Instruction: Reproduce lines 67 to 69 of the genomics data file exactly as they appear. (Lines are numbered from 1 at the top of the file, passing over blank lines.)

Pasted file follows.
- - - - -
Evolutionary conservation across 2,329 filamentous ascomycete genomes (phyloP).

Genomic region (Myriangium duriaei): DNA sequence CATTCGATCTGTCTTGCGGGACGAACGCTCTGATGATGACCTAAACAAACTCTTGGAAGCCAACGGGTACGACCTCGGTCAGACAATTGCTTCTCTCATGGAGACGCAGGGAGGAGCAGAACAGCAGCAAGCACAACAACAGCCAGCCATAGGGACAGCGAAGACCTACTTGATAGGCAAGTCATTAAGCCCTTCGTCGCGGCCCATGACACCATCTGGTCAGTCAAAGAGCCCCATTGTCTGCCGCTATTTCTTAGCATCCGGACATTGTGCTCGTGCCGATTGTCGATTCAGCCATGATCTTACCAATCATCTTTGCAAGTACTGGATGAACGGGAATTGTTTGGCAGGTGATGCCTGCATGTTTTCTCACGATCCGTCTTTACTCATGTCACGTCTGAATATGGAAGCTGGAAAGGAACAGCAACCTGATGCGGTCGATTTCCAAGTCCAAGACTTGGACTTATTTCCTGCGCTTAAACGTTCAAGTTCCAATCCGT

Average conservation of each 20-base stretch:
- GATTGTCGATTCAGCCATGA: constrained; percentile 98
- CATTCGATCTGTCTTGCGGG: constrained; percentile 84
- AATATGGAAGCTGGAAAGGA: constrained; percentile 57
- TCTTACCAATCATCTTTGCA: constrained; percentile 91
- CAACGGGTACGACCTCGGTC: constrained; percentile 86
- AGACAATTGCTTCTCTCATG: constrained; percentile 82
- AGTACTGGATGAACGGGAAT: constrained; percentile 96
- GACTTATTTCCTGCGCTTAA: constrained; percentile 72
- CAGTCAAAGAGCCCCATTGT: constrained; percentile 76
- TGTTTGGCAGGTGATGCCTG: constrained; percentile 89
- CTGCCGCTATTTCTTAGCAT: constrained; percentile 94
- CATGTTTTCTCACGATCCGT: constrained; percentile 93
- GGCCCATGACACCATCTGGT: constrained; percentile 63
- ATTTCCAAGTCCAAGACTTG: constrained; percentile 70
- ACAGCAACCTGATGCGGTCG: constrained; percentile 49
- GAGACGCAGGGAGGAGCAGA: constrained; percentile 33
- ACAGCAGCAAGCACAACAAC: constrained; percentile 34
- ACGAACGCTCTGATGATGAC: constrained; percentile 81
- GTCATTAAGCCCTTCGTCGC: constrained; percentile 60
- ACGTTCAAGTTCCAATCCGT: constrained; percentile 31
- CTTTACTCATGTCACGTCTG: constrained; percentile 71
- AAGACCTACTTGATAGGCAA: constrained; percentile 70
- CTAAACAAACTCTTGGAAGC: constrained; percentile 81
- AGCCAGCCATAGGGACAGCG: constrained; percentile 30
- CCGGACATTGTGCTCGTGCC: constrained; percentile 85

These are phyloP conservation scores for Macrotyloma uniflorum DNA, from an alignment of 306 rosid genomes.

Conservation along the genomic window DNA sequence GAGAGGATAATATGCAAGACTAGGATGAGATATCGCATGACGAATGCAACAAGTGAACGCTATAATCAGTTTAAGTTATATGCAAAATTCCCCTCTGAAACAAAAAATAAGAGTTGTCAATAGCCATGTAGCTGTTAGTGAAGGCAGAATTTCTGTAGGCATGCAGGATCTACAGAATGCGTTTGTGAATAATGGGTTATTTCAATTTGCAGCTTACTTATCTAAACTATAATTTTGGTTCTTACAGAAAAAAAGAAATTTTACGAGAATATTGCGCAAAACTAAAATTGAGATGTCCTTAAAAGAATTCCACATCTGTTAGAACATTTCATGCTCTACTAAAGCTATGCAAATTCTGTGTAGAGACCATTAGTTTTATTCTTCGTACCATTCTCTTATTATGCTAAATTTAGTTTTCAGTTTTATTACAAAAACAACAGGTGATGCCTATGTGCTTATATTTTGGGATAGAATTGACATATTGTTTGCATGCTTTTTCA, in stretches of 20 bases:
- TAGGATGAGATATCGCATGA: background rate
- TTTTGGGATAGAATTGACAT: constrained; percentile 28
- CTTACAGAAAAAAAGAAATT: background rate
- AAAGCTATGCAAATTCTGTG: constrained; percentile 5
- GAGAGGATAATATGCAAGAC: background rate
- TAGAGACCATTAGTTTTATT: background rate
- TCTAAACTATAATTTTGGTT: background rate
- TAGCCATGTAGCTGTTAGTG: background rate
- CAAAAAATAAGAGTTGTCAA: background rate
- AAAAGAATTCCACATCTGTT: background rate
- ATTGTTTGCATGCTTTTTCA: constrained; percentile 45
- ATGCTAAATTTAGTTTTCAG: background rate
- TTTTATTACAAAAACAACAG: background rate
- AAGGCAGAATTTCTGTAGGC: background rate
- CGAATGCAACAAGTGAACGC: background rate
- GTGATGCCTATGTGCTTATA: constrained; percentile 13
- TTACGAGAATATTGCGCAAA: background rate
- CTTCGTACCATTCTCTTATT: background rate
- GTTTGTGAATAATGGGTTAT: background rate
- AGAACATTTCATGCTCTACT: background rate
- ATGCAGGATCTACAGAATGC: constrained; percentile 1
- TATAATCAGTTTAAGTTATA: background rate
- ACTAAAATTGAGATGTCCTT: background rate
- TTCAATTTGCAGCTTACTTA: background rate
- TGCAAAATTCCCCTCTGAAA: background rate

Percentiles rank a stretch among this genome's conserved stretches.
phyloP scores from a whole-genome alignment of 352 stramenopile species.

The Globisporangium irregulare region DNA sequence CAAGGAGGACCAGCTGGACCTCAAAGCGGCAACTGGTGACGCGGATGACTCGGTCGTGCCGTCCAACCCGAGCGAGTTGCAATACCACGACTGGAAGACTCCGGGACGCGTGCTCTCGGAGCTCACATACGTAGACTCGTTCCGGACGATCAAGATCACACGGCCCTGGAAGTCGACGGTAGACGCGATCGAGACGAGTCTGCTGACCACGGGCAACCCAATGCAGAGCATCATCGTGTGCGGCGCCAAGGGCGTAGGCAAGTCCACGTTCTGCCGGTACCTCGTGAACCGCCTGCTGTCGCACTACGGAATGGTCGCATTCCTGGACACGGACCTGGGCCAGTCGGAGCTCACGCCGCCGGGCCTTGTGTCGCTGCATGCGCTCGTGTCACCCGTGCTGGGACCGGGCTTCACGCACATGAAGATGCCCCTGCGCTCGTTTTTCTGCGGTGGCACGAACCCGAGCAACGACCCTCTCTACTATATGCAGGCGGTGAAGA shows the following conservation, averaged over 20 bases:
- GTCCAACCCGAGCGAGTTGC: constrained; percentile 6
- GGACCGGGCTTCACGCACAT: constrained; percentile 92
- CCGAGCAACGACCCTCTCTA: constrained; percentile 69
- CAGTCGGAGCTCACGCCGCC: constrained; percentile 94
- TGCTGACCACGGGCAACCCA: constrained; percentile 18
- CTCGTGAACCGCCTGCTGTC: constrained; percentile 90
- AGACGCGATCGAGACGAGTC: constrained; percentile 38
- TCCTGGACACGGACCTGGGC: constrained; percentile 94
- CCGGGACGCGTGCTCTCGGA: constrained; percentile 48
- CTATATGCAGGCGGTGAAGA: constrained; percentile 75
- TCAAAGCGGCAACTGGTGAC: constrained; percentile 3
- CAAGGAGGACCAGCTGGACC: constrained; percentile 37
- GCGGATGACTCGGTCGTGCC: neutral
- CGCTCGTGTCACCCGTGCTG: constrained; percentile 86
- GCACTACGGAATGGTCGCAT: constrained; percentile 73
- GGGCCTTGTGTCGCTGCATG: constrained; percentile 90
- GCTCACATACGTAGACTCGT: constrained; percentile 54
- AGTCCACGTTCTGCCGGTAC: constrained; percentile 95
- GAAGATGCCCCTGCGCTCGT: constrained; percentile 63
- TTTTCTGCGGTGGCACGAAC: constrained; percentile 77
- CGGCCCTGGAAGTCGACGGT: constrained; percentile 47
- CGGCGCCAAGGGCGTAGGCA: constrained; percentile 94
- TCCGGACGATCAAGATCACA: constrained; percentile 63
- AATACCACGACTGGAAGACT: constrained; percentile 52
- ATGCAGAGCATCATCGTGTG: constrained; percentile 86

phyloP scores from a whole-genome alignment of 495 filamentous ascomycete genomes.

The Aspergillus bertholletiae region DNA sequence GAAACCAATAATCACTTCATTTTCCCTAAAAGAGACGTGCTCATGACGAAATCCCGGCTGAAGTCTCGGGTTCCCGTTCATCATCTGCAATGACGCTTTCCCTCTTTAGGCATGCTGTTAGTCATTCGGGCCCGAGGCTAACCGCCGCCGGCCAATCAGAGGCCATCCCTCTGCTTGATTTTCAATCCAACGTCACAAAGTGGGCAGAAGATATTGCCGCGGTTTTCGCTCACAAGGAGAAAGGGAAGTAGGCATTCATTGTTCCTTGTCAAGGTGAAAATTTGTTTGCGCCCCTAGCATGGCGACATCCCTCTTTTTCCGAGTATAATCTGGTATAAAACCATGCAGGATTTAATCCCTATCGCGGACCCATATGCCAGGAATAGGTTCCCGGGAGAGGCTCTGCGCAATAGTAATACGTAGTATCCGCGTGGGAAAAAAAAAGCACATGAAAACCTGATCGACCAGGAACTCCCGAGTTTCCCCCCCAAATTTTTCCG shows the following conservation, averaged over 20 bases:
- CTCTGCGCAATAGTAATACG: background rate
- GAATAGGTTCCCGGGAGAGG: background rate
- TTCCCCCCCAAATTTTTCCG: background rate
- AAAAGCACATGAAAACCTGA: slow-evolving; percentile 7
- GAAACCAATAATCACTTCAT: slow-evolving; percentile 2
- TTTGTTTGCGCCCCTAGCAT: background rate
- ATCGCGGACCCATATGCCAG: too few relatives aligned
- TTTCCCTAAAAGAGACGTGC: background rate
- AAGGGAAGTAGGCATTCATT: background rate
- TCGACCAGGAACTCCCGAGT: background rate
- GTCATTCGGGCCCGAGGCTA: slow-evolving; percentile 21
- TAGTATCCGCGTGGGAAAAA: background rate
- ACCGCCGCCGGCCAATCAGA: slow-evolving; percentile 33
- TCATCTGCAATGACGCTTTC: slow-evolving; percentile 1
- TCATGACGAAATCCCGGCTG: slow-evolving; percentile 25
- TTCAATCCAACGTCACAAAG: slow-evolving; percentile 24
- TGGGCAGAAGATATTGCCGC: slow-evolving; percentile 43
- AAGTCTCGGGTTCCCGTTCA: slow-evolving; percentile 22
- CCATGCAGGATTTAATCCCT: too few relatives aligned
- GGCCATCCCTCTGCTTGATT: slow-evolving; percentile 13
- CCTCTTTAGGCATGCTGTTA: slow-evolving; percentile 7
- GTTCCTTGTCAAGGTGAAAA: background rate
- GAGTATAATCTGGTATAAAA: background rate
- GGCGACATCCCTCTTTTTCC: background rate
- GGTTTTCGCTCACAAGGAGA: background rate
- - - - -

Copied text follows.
- CCGGGACGCGTGCTCTCGGA: constrained; percentile 48
- CTATATGCAGGCGGTGAAGA: constrained; percentile 75
- TCAAAGCGGCAACTGGTGAC: constrained; percentile 3